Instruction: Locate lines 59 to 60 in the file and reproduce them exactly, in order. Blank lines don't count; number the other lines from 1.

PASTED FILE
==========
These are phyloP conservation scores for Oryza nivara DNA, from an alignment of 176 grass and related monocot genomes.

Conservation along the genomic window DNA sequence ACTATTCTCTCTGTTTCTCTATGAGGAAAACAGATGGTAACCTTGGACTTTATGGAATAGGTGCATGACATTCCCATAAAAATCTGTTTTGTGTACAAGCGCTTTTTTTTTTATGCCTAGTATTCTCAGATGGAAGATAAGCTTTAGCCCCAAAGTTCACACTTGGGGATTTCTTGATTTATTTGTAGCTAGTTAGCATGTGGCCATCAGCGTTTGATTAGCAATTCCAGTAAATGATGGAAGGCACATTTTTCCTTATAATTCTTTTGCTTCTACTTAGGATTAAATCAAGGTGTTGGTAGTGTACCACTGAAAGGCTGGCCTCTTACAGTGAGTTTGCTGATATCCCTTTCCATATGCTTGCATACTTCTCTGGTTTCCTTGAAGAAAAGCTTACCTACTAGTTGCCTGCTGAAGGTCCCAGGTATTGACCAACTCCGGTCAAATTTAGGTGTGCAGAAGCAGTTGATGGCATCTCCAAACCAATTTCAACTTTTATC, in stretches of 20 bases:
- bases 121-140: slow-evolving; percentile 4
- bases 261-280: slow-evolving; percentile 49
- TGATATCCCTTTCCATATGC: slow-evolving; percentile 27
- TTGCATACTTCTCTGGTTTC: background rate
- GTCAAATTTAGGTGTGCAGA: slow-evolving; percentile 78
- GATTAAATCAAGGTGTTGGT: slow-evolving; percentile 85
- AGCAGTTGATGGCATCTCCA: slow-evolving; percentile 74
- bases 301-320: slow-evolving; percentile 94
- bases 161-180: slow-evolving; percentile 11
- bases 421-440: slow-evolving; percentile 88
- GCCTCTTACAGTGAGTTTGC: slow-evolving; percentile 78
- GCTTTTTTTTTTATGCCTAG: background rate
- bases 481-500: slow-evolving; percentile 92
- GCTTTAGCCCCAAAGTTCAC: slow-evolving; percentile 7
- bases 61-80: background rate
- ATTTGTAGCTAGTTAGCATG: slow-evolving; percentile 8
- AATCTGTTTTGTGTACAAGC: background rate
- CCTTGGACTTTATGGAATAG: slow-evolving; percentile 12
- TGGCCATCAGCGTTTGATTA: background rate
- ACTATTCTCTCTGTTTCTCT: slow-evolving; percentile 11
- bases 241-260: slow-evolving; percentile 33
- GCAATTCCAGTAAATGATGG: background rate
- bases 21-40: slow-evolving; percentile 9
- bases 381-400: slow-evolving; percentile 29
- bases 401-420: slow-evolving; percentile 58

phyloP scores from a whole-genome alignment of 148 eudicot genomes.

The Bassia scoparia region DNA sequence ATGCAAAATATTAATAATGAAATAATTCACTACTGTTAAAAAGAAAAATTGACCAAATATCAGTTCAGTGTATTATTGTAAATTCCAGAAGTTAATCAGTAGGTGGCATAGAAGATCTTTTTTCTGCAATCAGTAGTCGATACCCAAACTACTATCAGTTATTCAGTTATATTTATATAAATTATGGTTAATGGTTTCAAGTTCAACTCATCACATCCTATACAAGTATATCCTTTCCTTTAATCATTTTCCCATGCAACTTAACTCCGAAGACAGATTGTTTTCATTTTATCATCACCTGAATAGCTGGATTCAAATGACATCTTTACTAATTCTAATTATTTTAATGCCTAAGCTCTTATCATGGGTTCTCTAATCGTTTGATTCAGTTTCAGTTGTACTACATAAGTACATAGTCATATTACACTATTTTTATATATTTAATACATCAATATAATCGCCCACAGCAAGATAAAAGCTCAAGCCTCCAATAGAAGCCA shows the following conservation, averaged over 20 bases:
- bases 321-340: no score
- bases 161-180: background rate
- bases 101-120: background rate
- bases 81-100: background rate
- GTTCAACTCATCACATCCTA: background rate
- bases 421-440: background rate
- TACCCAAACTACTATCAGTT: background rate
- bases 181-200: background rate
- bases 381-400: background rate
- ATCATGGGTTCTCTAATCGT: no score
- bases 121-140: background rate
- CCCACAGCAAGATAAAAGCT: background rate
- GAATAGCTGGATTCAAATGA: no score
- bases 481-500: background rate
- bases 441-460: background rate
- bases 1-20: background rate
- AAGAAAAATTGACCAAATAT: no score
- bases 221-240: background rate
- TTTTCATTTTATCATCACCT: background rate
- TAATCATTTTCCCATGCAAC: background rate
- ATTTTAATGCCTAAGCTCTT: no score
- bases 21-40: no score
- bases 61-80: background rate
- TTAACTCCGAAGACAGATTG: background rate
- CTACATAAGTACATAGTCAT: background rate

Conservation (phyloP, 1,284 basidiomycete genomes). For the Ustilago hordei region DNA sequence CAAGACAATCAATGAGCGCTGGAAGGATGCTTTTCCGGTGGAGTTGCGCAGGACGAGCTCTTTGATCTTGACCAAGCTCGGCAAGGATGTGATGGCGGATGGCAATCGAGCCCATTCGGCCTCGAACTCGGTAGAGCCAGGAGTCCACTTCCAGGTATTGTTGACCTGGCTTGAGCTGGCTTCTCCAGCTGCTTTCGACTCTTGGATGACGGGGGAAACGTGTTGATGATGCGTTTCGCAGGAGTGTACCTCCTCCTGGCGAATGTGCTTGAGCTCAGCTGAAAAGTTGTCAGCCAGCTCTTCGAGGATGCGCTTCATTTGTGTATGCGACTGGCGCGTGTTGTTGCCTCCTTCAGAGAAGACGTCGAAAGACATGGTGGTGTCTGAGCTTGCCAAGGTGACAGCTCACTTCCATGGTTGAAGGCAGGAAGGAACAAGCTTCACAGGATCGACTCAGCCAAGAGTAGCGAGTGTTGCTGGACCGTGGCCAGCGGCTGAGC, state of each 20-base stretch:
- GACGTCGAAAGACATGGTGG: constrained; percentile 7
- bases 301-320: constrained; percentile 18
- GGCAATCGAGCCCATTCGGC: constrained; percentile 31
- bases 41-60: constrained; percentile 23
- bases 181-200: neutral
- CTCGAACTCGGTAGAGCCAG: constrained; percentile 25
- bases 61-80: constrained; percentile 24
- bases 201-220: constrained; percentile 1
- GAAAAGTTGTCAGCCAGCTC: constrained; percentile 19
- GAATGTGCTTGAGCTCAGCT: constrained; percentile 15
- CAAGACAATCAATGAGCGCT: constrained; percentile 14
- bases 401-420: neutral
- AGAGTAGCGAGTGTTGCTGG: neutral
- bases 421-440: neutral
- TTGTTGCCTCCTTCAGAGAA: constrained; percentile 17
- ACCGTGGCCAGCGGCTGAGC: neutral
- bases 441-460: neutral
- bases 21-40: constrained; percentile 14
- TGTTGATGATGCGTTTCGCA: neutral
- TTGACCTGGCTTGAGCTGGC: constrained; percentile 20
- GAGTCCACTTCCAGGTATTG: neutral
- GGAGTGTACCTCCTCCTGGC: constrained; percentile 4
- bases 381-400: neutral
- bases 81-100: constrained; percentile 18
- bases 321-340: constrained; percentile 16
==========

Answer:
- bases 41-60: constrained; percentile 23
- bases 181-200: neutral